DennisMV

11-28-2002, 09:32 PM

This question has more to do with math than OpenGL. However, I've tried to do a particular rotation now for several days, and couldn't find a proper way to do it.

I am looking for a mathematical description, rather then how to do it in OpenGL. But I'll take that too http://www.opengl.org/discussion_boards/ubb/smile.gif

Here it goes: There are 2 coordinate axis systems: main, and local. I want the object to always rotate around the origin of the local system, but to rotate so the rotation is consistent with the main system.

To clarify:

Suppose, main and local systems are not aligned, that is, X main and x local point in different directions, and so are Y, y, and Z, z.

Right now, when I rotate Theta radians around Y axis, and then do a rotation around X axis, it turns consistent with the local x axis, but NOT with the main X axis.

That is, the rotation is not parallel to the Main X axis, while it is parallel to the local one.

Question: How do I make it parallel to the main X axis ?

I feel this might be some complicated matrix algebra.

Or maybe there is an easier solution, .. I feel it may have something to do with pure rotations, that is a rotation matrix that, if inverted and multiplied by the original rotation matrix will give you identity.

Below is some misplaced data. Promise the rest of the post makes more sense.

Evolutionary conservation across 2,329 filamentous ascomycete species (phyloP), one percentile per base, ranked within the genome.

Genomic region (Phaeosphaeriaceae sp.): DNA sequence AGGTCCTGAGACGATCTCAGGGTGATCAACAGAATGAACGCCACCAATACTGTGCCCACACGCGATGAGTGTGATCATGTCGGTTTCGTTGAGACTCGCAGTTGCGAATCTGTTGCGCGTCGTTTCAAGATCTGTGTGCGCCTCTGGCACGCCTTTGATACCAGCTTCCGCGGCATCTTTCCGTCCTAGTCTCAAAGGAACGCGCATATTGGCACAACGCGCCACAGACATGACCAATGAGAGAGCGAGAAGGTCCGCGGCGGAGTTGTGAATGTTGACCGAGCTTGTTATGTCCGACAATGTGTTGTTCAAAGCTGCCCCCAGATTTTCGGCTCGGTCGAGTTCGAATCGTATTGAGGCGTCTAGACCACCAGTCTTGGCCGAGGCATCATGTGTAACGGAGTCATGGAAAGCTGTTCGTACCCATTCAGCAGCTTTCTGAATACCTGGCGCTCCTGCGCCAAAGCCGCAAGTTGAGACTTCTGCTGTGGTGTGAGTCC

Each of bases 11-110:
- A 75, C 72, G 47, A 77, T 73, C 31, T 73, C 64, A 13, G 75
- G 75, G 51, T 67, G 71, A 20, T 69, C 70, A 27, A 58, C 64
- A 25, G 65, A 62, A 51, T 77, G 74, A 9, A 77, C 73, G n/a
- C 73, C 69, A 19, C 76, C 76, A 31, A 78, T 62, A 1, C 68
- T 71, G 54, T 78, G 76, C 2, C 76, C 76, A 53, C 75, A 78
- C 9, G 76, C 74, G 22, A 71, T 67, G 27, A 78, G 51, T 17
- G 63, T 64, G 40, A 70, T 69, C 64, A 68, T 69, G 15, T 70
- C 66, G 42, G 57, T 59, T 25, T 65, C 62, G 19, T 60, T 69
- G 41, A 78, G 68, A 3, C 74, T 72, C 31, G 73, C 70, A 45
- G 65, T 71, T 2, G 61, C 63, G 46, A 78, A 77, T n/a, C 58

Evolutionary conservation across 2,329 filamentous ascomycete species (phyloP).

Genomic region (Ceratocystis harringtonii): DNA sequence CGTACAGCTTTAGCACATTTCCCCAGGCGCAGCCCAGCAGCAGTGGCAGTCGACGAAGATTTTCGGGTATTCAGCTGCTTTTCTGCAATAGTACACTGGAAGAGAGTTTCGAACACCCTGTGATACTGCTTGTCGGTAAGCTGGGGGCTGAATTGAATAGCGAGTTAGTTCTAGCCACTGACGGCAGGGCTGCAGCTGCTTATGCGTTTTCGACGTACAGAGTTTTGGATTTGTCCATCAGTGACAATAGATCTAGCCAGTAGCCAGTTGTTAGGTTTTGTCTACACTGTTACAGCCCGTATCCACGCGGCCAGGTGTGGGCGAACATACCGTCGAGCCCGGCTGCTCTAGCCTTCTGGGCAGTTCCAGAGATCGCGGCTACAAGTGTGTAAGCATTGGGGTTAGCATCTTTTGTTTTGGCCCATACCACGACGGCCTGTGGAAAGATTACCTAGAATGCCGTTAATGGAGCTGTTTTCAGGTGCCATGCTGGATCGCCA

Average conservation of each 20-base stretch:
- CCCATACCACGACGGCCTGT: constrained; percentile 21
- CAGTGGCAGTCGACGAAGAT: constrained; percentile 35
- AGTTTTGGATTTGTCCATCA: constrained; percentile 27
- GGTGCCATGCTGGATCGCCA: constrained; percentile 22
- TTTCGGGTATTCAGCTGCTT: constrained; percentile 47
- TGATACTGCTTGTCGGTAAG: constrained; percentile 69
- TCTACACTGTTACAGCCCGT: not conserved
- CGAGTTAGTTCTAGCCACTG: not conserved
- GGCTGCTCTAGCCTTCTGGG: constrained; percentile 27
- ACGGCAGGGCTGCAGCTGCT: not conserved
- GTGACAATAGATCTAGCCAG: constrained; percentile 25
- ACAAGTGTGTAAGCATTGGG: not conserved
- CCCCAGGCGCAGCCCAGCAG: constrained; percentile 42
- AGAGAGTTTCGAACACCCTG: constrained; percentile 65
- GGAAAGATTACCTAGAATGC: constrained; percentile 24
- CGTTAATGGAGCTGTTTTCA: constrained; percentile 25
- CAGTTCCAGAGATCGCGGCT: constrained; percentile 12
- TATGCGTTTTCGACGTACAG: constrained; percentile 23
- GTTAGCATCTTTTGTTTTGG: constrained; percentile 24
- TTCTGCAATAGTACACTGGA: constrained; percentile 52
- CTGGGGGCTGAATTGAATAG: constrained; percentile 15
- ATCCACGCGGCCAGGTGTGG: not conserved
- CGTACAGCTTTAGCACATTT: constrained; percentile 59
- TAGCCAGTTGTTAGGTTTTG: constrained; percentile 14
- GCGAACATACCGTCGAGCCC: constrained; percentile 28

Hope I didn't confuse you yet.

I'll appreciate any suggestions, Thanks !

Dennis

I am looking for a mathematical description, rather then how to do it in OpenGL. But I'll take that too http://www.opengl.org/discussion_boards/ubb/smile.gif

Here it goes: There are 2 coordinate axis systems: main, and local. I want the object to always rotate around the origin of the local system, but to rotate so the rotation is consistent with the main system.

To clarify:

Suppose, main and local systems are not aligned, that is, X main and x local point in different directions, and so are Y, y, and Z, z.

Right now, when I rotate Theta radians around Y axis, and then do a rotation around X axis, it turns consistent with the local x axis, but NOT with the main X axis.

That is, the rotation is not parallel to the Main X axis, while it is parallel to the local one.

Question: How do I make it parallel to the main X axis ?

I feel this might be some complicated matrix algebra.

Or maybe there is an easier solution, .. I feel it may have something to do with pure rotations, that is a rotation matrix that, if inverted and multiplied by the original rotation matrix will give you identity.

Hope I didn't confuse you yet.

I'll appreciate any suggestions, Thanks !

Dennis